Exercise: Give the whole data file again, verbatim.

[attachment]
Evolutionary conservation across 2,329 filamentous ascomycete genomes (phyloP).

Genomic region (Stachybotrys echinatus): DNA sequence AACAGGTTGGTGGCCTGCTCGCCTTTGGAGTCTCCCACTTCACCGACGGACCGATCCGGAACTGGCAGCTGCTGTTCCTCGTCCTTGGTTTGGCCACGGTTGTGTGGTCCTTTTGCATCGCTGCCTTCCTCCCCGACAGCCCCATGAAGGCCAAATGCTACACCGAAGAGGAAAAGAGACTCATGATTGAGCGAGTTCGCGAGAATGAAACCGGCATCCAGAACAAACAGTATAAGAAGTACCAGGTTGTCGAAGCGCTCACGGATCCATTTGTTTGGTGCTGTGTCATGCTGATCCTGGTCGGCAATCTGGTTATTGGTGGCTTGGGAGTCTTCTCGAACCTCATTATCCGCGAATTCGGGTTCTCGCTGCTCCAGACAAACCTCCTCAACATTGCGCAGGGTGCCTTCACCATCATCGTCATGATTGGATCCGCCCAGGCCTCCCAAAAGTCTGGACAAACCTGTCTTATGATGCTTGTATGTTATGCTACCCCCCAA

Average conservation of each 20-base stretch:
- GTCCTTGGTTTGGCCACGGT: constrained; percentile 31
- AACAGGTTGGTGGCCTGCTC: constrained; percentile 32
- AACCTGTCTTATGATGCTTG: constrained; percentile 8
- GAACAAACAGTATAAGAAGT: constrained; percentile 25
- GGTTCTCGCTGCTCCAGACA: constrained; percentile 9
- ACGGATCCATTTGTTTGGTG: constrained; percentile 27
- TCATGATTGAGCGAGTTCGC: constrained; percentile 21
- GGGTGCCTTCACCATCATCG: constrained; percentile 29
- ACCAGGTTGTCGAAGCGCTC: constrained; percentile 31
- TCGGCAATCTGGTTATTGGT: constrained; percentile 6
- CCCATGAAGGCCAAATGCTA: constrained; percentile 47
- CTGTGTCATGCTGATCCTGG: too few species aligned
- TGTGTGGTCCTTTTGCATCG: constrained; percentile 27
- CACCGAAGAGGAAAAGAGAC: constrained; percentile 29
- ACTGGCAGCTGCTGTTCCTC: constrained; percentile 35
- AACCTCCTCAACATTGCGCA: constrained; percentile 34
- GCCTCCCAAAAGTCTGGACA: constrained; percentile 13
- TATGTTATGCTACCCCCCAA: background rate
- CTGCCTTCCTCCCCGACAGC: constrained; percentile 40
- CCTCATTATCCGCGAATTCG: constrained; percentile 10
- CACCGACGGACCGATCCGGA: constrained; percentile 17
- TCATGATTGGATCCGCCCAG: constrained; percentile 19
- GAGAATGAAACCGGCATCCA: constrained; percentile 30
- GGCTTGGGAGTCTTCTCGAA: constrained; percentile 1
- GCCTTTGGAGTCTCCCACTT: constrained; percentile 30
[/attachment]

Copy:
Evolutionary conservation across 2,329 filamentous ascomycete genomes (phyloP).

Genomic region (Stachybotrys echinatus): DNA sequence AACAGGTTGGTGGCCTGCTCGCCTTTGGAGTCTCCCACTTCACCGACGGACCGATCCGGAACTGGCAGCTGCTGTTCCTCGTCCTTGGTTTGGCCACGGTTGTGTGGTCCTTTTGCATCGCTGCCTTCCTCCCCGACAGCCCCATGAAGGCCAAATGCTACACCGAAGAGGAAAAGAGACTCATGATTGAGCGAGTTCGCGAGAATGAAACCGGCATCCAGAACAAACAGTATAAGAAGTACCAGGTTGTCGAAGCGCTCACGGATCCATTTGTTTGGTGCTGTGTCATGCTGATCCTGGTCGGCAATCTGGTTATTGGTGGCTTGGGAGTCTTCTCGAACCTCATTATCCGCGAATTCGGGTTCTCGCTGCTCCAGACAAACCTCCTCAACATTGCGCAGGGTGCCTTCACCATCATCGTCATGATTGGATCCGCCCAGGCCTCCCAAAAGTCTGGACAAACCTGTCTTATGATGCTTGTATGTTATGCTACCCCCCAA

Average conservation of each 20-base stretch:
- GTCCTTGGTTTGGCCACGGT: constrained; percentile 31
- AACAGGTTGGTGGCCTGCTC: constrained; percentile 32
- AACCTGTCTTATGATGCTTG: constrained; percentile 8
- GAACAAACAGTATAAGAAGT: constrained; percentile 25
- GGTTCTCGCTGCTCCAGACA: constrained; percentile 9
- ACGGATCCATTTGTTTGGTG: constrained; percentile 27
- TCATGATTGAGCGAGTTCGC: constrained; percentile 21
- GGGTGCCTTCACCATCATCG: constrained; percentile 29
- ACCAGGTTGTCGAAGCGCTC: constrained; percentile 31
- TCGGCAATCTGGTTATTGGT: constrained; percentile 6
- CCCATGAAGGCCAAATGCTA: constrained; percentile 47
- CTGTGTCATGCTGATCCTGG: too few species aligned
- TGTGTGGTCCTTTTGCATCG: constrained; percentile 27
- CACCGAAGAGGAAAAGAGAC: constrained; percentile 29
- ACTGGCAGCTGCTGTTCCTC: constrained; percentile 35
- AACCTCCTCAACATTGCGCA: constrained; percentile 34
- GCCTCCCAAAAGTCTGGACA: constrained; percentile 13
- TATGTTATGCTACCCCCCAA: background rate
- CTGCCTTCCTCCCCGACAGC: constrained; percentile 40
- CCTCATTATCCGCGAATTCG: constrained; percentile 10
- CACCGACGGACCGATCCGGA: constrained; percentile 17
- TCATGATTGGATCCGCCCAG: constrained; percentile 19
- GAGAATGAAACCGGCATCCA: constrained; percentile 30
- GGCTTGGGAGTCTTCTCGAA: constrained; percentile 1
- GCCTTTGGAGTCTCCCACTT: constrained; percentile 30